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Snapshot,
Ellen Mickiewicz

Moscow had hoped to use breathless coverage of the Olympics to ease domestic anxiety after a rough year of protests and economic malaise. Unfortunately, however, news out of Ukraine has overshadowed all else and, as Russians tune in, they are only feeling more insecure.

Snapshot,
Emma Sokoloff-Rubin

The massive protests of the past few weeks have demonstrated how deeply Brazilians feel the right to speak out against their government. But just 30 years ago, the country was ruled by a brutal dictatorship that blocked free expression. A group of young playwrights sought to change that.

Snapshot,
Piotr Zalewski

As protests have raged in Istanbul and across Turkey these last two weeks, the press has rolled over and deferred to the ruling party -- a new low point for the country already known as the world’s top jailer of journalists.

Snapshot,
David Robinson

Instead of complaining to the Chinese about Internet censorship and promoting niche software for dissidents to get around it, Washington should focus its energy on making sure American businesses in China have reliable and secure web access. That would be an easier sell in China and would help advance human rights more than the current approach.

Collection,
Jason Q. Ng

See 11 phrases that are blocked on Weibo -- and learn the reasons why.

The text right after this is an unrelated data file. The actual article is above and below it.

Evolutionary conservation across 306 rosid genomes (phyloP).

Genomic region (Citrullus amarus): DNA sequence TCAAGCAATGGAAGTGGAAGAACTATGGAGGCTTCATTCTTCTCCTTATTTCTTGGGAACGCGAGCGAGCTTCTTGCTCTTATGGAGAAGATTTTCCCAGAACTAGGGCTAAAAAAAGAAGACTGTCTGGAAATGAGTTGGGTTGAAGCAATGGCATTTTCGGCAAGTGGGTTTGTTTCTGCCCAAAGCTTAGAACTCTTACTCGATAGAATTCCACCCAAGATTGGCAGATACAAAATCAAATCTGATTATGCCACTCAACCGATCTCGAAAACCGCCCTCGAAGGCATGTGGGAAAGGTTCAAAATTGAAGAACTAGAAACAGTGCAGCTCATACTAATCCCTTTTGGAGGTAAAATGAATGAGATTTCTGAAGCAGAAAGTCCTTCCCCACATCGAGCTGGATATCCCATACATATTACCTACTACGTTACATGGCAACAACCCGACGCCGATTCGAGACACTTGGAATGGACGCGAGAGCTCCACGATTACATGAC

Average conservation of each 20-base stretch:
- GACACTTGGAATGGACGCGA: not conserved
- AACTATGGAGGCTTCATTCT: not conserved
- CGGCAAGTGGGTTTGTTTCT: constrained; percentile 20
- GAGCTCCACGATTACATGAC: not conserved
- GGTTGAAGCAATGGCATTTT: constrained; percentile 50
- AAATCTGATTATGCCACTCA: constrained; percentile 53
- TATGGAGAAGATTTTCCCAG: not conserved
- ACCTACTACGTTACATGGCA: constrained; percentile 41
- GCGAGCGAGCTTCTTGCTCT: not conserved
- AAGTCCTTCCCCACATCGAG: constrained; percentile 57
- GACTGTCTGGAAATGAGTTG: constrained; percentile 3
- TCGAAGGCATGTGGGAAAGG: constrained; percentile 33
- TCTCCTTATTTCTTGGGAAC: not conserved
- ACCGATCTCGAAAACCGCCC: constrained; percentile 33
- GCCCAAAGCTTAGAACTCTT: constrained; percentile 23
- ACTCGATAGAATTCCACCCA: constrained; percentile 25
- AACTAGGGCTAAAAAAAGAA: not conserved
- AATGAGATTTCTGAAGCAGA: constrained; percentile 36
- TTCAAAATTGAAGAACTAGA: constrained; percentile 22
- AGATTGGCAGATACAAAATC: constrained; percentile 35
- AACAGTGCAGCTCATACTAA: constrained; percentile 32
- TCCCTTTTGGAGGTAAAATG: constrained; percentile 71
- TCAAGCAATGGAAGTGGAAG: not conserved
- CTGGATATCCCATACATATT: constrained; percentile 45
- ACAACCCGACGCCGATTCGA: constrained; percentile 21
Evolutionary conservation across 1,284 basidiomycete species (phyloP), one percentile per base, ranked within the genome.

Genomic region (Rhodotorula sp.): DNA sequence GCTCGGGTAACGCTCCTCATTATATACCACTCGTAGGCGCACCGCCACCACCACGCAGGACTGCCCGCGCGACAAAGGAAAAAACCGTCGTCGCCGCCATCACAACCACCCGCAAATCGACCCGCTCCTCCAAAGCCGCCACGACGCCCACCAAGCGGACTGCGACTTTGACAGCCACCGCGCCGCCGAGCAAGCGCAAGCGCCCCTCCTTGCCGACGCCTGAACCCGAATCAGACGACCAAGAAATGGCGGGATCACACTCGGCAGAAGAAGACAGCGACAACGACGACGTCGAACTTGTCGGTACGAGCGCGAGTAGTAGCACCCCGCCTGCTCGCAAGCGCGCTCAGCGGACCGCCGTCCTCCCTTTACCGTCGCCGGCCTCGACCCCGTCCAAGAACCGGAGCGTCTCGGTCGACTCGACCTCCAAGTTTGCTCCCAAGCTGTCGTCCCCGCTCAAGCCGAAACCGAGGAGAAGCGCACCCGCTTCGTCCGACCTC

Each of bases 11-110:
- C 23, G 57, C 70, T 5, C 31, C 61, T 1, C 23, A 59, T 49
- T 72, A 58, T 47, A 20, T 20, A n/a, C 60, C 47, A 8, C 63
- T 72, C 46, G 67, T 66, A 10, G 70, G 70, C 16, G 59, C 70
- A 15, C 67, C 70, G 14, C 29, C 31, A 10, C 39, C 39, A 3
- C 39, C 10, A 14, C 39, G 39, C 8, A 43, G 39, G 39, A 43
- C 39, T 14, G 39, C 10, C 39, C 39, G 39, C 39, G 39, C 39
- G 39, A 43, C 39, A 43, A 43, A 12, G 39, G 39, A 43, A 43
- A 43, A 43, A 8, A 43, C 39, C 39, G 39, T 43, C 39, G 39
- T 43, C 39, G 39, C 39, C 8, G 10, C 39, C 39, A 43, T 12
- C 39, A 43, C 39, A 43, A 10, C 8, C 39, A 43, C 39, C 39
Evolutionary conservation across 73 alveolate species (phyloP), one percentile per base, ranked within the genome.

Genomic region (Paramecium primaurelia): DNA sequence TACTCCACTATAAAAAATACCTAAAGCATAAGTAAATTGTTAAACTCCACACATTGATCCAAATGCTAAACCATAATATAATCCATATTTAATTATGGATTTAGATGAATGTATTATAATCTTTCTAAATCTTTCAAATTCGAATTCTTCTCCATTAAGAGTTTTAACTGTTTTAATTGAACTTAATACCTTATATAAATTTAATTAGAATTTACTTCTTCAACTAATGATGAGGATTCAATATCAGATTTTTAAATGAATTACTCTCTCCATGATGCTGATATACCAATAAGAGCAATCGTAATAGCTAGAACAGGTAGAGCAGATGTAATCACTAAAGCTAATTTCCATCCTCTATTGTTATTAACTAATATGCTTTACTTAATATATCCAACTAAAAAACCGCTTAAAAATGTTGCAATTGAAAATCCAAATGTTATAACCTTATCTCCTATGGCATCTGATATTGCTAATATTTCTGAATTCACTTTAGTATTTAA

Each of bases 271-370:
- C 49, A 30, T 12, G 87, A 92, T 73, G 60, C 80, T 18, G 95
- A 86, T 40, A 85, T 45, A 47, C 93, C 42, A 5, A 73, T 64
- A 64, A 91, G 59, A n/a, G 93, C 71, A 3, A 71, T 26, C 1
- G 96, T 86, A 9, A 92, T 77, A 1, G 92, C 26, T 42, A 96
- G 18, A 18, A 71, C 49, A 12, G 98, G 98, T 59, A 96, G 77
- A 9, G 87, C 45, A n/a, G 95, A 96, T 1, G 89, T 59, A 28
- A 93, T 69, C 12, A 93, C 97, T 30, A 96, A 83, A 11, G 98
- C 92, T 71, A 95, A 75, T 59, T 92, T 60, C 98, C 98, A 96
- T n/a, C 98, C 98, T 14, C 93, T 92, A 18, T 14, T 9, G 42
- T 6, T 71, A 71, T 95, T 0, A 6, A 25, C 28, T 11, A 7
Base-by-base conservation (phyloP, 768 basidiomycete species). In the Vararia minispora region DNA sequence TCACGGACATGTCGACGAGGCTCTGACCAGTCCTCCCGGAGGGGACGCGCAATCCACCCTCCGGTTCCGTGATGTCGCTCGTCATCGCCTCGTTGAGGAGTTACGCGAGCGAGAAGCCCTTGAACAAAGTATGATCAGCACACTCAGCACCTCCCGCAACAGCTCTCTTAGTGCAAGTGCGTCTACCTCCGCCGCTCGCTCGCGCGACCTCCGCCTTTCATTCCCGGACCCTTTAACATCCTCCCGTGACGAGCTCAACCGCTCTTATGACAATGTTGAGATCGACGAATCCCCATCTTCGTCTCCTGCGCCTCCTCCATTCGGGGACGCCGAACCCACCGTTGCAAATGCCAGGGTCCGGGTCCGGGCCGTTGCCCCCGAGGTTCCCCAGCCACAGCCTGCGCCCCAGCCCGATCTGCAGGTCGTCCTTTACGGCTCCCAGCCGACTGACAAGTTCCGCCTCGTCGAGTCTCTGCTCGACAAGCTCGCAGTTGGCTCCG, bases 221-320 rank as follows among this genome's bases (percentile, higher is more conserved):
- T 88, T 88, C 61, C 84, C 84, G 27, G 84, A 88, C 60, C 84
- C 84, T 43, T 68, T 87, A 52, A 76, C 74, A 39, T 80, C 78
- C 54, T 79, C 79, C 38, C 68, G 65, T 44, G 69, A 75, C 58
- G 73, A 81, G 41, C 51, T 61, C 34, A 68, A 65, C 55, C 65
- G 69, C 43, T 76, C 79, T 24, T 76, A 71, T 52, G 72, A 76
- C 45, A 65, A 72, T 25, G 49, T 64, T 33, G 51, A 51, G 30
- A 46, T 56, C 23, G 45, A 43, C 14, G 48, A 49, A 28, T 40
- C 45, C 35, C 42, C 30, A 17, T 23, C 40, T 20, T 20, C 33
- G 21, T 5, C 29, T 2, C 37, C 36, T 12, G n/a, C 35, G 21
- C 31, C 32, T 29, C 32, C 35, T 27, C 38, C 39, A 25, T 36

Snapshot,
Alexis Wichowski

The U.S. embassy in Cairo's Twitter feed is once again embroiled in controversy. As the episode shows, tweeting can occasionally lead to trouble. But social media is good for governments and for citizens. For officials to ignore or disdain it would amount to professional malpractice.

Essay, May/June 2013
Kenneth Neil Cukier and Viktor Mayer-Schoenberger

Everyone knows that the Internet has changed how businesses operate, governments function, and people live. But a new, less visible technological trend is proving just as transformative: big data.

Snapshot,
Michael J. Koplow

The surprisingly strong performance of Yair Lapid in Israel's election, coupled with Prime Minister Benjamin Netanyahu's losses, have led many to conclude that Israeli voters have shifted to the center. But Lapid's party is conservative where it counts—on security issues—and the voters who left Netanyahu largely went even further to the right.

Snapshot,
Jytte Klausen

Just as Mubarak played up the controversy over Danish cartoons of the Prophet Muhammad in 2006 in order to improve his domestic standing, so Egyptian President Mohammed Morsi's government has stoked popular outrage now. But the flames he has fanned will make life hotter for him as well as the United States.

Review Essay, Jul/Aug 2012
Andrew J. Nathan

A new book aims to settle the long-running debate over democracy and "Asian values," arguing that culture is not to blame for the fact that only six of the 16 countries of East and Southeast Asia are functioning democracies.

 

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